Much of my time in the past 12 months has been committed to preparing for compliance with the Coalition S / Wellcome open access policies. Because we have core funding from Wellcome this means that all research papers submitted on or after 1 Jan 2021 must comply with their new OA policy.

So I have been buried in transformative deals, transformative journals and the Rights Retention Strategy, tryin Continue reading

Posted in Open Access | Comments Off on Page charges and OA policies

Getting the Design Right

This blogpost is stimulated by two bits of reading matter of very different sorts, but between them they have taken my thoughts in somewhat multifarious directions. Apologies if the net result is a slightly disorganised and diverse post.

It started with an article in the Guardian about architecture, and how a group of women in the 1980s got fed up with the idea – originating with modernist Le Corb Continue reading

Posted in architecture, Cavendish, design, Equality, maintenance, Science Funding | Comments Off on Getting the Design Right

A wonderful life

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Last week, the family and I were devastated to have to say goodbye to our 12 year old rescue dog, Ginger. All dogs are wonderful, perhaps, but Ginger was WONDERFUL and EXCEPTIONAL in so many ways. Sure, she was intelligent and fun-loving and affectionate, but she was the dog-of-my-life, the kindest, sweetest, noblest and most loving of creatures, who never once exhibited the slightest aggression, Continue reading

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Wild!

Cromer is going wild!

This notice from my daily constitutional shows that a small corner of a park, wedged between a childrens’ playground and the bowls club, is being allowed to let its hair down.

I suspect that this will lead to a bit of moaning, as the first stages of rewilding are rather scruffy, consisting of infestations of triffids stinging nettles and brambles, before the ground sett Continue reading

Posted in Beeching, Blog Norfolk!, Cromer, forests, Lutyens, Overstrand, rewilding, woodland | Comments Off on Wild!

Levelling up for Whom?

A recent HEPI report, written by Sarah Chaytor, Grace Gottlieb and Graeme Reid, all from UCL, considered aspects of levelling up and regional policy. Amongst their conclusions was that, despite what other commentators have said, the UK is not particularly regionally concentrated in its research funding, and that what is meant by research concentration isn’t even particularly well-defined. Despite Continue reading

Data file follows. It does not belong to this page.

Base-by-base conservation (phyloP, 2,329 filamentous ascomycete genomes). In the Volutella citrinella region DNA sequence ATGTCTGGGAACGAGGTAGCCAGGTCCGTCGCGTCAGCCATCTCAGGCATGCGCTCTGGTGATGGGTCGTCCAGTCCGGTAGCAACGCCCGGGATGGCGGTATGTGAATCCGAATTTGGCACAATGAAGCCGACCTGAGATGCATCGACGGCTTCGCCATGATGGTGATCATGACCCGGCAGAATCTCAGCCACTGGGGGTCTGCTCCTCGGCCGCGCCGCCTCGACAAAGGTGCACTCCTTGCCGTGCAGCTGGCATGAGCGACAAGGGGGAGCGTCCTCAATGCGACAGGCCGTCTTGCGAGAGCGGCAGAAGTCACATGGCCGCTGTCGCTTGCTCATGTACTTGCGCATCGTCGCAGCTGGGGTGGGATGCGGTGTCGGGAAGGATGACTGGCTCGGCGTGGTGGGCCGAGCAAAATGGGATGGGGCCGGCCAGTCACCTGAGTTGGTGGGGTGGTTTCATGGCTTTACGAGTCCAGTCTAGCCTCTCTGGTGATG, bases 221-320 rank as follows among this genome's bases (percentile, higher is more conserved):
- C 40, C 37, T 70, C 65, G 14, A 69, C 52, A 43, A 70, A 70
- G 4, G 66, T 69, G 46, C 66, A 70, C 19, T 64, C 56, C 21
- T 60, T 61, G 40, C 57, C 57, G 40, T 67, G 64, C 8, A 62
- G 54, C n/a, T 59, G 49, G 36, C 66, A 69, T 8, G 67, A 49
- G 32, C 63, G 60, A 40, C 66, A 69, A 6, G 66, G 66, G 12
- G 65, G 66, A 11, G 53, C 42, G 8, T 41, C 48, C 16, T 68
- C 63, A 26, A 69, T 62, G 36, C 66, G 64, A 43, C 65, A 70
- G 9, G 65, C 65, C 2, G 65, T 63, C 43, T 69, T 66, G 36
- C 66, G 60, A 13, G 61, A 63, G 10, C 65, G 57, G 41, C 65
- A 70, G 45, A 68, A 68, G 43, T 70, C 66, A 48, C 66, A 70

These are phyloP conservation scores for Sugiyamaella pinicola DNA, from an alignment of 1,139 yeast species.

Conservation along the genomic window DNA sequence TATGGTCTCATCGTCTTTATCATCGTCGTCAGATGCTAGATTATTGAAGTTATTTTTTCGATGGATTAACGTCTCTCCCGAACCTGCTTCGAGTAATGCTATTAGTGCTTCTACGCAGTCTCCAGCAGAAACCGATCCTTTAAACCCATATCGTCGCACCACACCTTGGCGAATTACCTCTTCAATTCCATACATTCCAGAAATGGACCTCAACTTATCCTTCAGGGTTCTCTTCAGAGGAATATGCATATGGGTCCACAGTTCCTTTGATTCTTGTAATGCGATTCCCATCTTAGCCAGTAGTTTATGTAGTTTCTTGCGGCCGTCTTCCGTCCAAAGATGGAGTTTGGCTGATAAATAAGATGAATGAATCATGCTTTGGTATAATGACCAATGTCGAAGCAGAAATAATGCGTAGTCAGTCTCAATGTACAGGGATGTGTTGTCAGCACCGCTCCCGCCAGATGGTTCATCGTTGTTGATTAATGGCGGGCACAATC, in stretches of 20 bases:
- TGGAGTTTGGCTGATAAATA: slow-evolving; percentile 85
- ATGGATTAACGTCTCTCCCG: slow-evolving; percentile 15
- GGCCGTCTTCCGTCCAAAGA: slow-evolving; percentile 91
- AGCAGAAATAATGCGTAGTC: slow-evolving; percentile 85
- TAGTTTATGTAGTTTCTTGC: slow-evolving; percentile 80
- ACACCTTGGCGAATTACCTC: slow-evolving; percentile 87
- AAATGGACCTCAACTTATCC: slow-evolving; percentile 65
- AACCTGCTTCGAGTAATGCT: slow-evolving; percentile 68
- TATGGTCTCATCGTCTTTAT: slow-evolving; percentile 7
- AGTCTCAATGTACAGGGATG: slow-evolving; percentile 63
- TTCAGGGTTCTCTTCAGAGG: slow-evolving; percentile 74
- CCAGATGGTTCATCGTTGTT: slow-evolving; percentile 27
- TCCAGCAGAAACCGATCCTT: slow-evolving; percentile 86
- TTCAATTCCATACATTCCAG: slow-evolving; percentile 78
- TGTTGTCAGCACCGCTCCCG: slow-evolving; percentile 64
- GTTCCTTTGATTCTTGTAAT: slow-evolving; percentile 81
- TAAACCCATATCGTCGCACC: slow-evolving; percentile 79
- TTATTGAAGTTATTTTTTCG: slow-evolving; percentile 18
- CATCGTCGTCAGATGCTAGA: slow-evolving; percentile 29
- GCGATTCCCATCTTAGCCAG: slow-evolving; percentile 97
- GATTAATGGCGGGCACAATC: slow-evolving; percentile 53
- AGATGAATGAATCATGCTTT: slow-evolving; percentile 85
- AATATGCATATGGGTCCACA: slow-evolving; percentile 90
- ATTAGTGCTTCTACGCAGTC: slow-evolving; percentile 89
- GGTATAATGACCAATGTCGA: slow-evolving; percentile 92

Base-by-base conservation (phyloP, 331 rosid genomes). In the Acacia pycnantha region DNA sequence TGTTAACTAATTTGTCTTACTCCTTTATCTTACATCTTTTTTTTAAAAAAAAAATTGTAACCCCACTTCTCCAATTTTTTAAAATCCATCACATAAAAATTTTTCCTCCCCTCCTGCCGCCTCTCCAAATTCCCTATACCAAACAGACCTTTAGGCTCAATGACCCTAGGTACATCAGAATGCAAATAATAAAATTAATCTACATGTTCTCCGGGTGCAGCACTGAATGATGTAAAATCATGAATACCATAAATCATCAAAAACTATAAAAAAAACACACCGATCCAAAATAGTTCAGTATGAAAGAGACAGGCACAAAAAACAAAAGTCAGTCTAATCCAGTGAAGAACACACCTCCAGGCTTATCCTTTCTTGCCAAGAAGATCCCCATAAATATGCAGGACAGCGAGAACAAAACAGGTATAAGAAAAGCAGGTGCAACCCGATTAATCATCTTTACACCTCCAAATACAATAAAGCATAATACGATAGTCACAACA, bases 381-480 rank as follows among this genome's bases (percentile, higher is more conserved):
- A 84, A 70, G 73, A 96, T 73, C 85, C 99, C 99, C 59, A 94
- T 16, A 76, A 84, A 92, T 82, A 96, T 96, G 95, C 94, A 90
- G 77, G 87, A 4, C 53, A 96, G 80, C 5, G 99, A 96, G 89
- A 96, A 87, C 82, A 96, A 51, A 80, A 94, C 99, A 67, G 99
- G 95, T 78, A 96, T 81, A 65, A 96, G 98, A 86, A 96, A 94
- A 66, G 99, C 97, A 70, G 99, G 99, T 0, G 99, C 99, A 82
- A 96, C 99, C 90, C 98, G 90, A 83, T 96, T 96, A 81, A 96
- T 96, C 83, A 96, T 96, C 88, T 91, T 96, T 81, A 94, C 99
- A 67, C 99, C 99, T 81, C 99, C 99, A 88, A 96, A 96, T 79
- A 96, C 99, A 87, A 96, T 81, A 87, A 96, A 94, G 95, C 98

Posted in Cambridge, East of England, Graene Reid, Science Funding, The Missing Four Billion | Comments Off on Levelling up for Whom?

To be or not to be exceptional?

I can’t remember how I came across this video from philosopher Alain de Botton, but I feel seen.

Like many academics, I guess, I have always prized scholarly achievement. And of course, within our systems of research assessment, we are forever talking about notions of excellence and exceptionalism, spurred on by the relentless competition for jobs, grants, and admission to the ‘top Continue reading

Posted in Scientific Life | Comments Off on To be or not to be exceptional?

Do you know Excellence when you see it?

Politicians toss around phrases like ‘levelling up’ and ‘build back better’, not to mention ‘freedom of speech’, with gay abandon. Such words sound so positive and authoritative, what could be the problem? As many people have pointed out, however, there tend to be internal inconsistencies, exemplified by the University Minister Michelle Donelan’s statements about holocaust deniers being acceptable Continue reading

Posted in bias, careers, ERC, grant-giving panels, Matthew effect, REF, Research, Science Funding | Comments Off on Do you know Excellence when you see it?

How Best to Tackle Bullying?

How can we make the university sector a more pleasant place to work? Bullying and harassment (whether of a sexual nature or not) are, it would appear, endemic across the higher education sector, for staff and students alike. Every survey highlights the issue as a major problem, deterring many from continuing in the path they had set their heart on and perhaps expended many years of effort in an at Continue reading

Posted in Bystander, culture change, Science Culture, toxic culture change, wellcome, Women in science | Comments Off on How Best to Tackle Bullying?